have not much public spirit. Their exertions are, generally
speaking, only for their families, which, I conceive, will always be
the case, till politics, becoming a subject of discussion, enlarges
the heart by opening the understanding. The French Revolution will
have this effect. They sing, at present, with great glee, many
Republican songs, and seem earnestly to wish that the republic may
stand; yet they appear very much attached to their Prince Royal,
and, as far as rumour can give an idea of a character, he appears to
merit their attachment. When I am at Copenhagen, I shall be able to
ascertain on what foundation their good opinion is built; at present
I am only the echo of it.

In the year 1788 he travelled through Norway; and acts of mercy gave
dignity to the parade, and interest to the joy his presence
inspired. At this town he pardoned a girl condemned to die for
murdering an illegitimate child, a crime seldom committed in this
country. She is since married, and become the careful mother of a
family. This might be given as an instance, that a desperate act is
not always a proof of an incorrigible depravity of character, the
only plausible excuse that has been brought forward to justify the
infliction of capital punishments.

I will relate two or three other anecdotes to you, for the truth of
which I will not vouch because the facts were not of sufficient
consequence for me to take much pains to ascertain them; and, true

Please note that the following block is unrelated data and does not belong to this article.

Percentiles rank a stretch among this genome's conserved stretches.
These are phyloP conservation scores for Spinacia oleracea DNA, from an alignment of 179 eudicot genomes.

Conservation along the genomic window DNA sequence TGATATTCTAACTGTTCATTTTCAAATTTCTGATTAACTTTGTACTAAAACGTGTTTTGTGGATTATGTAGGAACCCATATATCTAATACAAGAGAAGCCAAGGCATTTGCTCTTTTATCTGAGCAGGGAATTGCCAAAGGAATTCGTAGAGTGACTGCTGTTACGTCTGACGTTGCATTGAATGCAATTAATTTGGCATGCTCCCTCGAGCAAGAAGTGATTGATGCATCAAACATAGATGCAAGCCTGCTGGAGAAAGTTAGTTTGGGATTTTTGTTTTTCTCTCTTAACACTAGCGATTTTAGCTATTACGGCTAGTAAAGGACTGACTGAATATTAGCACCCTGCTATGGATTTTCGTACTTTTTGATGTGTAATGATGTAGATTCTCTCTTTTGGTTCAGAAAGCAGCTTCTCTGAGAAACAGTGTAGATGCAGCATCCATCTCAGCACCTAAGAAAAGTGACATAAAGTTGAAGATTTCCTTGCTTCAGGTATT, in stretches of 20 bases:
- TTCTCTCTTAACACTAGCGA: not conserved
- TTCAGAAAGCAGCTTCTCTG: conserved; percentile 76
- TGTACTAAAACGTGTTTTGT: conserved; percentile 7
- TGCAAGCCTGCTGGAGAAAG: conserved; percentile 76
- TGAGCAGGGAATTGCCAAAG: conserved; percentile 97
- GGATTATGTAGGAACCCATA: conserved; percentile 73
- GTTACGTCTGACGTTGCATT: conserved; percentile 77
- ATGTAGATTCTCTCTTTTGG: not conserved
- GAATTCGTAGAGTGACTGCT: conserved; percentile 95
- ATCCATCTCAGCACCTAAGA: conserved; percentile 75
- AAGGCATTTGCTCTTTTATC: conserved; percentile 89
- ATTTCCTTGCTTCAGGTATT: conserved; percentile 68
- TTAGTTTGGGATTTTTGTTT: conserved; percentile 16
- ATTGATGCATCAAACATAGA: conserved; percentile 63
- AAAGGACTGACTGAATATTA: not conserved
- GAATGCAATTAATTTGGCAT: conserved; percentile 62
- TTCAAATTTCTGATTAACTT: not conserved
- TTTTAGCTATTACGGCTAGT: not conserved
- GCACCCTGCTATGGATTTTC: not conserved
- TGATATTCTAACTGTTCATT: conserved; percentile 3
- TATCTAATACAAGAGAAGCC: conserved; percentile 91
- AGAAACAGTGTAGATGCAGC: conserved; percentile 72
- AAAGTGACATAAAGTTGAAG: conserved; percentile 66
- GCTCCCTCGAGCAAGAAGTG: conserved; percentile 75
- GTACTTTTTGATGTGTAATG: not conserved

or false, they evince that the people like to make a kind of
mistress of their prince.

An officer, mortally wounded at the ill-advised battle of Quistram,
desired to speak with the prince; and with his dying breath,
earnestly recommended to his care a young woman of Christiania, to
whom he was engaged. When the prince returned there, a ball was
given by the chief inhabitants: he inquired whether this
unfortunate girl was invited, and requested that she might, though
of the second class. The girl came; she was pretty; and finding
herself among her superiors, bashfully sat down as near the door as
possible, nobody taking notice of her. Shortly after, the prince
entering, immediately inquired for her, and asked her to dance, to
the mortification of the rich dames. After it was over he handed
her to the top of the room, and placing himself by her, spoke of the
loss she had sustained, with tenderness, promising to provide for
anyone she should marry, as the story goes. She is since married,
and he has not forgotten his promise.

A little girl, during the same expedition, in Sweden, who informed
him that the logs of a bridge were out underneath, was taken by his